Julia Margaret Cameron in Ceylon: Idylls of Freshwater vs. Idylls of Rathoongodde | The Public Domain Review

Originally posted on The Public Domain Review.

Photograph of a Sinhalese woman by Julia Margaret Cameron, 1875

Photograph of a Sinhalese woman by Julia Margaret Cameron, 1875

Leaving her close-knit artistic community on the Isle of Wight at the age of sixty to join her husband on the coffee plantations of Ceylon was not an easy move for the celebrated British photographer Julia Margaret Cameron. Eugenia Herbert explores the story behind the move and how the new environment was to impact Cameron’s art.

The Victorian photographer Julia Margaret Cameron is currently undergoing a revival with a recent exhibition of her work at the Metropolitan Museum in New York. She has long evoked interest not only because of her distinctive style but also because of her eccentric personality, her dominant — very dominant — role in a circle that in many ways prefigured the Bloomsbury of her grandniece, Virginia Woolf. But there was another strand in her life that was quintessentially Victorian: the imperial. She was daughter, wife and mother of Empire. To top it off, four of her five sisters…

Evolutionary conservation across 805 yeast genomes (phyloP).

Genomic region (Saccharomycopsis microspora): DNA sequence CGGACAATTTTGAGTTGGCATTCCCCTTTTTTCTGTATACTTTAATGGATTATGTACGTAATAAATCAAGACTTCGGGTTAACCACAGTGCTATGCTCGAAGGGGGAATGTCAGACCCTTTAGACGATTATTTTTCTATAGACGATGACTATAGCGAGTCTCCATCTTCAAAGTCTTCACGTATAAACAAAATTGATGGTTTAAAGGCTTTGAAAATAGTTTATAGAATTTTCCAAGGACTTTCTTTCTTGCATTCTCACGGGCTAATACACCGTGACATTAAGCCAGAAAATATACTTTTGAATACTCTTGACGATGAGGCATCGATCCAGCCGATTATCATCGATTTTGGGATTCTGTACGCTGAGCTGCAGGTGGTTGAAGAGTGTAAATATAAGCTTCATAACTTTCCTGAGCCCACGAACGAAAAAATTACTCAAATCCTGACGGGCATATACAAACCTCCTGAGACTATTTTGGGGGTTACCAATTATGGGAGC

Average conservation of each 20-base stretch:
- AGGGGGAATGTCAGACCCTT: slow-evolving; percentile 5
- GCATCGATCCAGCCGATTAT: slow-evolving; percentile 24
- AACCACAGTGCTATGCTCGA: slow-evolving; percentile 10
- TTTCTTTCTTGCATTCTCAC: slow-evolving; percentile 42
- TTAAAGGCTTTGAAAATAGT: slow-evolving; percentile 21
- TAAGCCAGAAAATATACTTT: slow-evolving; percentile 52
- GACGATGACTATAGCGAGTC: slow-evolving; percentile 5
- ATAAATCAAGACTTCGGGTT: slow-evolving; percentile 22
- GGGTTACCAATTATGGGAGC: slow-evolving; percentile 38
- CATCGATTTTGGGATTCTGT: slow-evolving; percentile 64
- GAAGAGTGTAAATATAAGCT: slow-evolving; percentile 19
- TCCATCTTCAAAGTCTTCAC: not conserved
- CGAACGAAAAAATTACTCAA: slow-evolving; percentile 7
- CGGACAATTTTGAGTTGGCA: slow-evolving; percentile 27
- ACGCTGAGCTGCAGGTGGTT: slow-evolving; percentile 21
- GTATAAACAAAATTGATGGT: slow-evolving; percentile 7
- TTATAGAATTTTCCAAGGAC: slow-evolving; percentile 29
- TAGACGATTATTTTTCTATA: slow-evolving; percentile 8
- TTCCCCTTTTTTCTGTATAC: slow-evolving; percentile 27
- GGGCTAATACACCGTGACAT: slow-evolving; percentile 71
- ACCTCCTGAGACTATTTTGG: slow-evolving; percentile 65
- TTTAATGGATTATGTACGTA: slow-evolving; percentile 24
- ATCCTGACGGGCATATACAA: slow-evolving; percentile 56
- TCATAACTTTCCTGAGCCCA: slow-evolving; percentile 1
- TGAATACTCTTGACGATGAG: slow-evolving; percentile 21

Read more Julia Margaret Cameron in Ceylon: Idylls of Freshwater vs. Idylls of Rathoongodde | The Public Domain Review.

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4 thoughts on “Julia Margaret Cameron in Ceylon: Idylls of Freshwater vs. Idylls of Rathoongodde | The Public Domain Review

  1. History and photography, two of my favourite things combined in this article. I knew little of this woman and her life, but I was aware of some of the intense portrait photos she is famous for. They were ahead of their time, and some are reminiscent of portraits taken in the 1960s by photo-journalists in Africa and Bangladesh.
    Faces staring at you from the distant past. Always unnerving.
    Best wishes, Pete.

    Liked by 1 person

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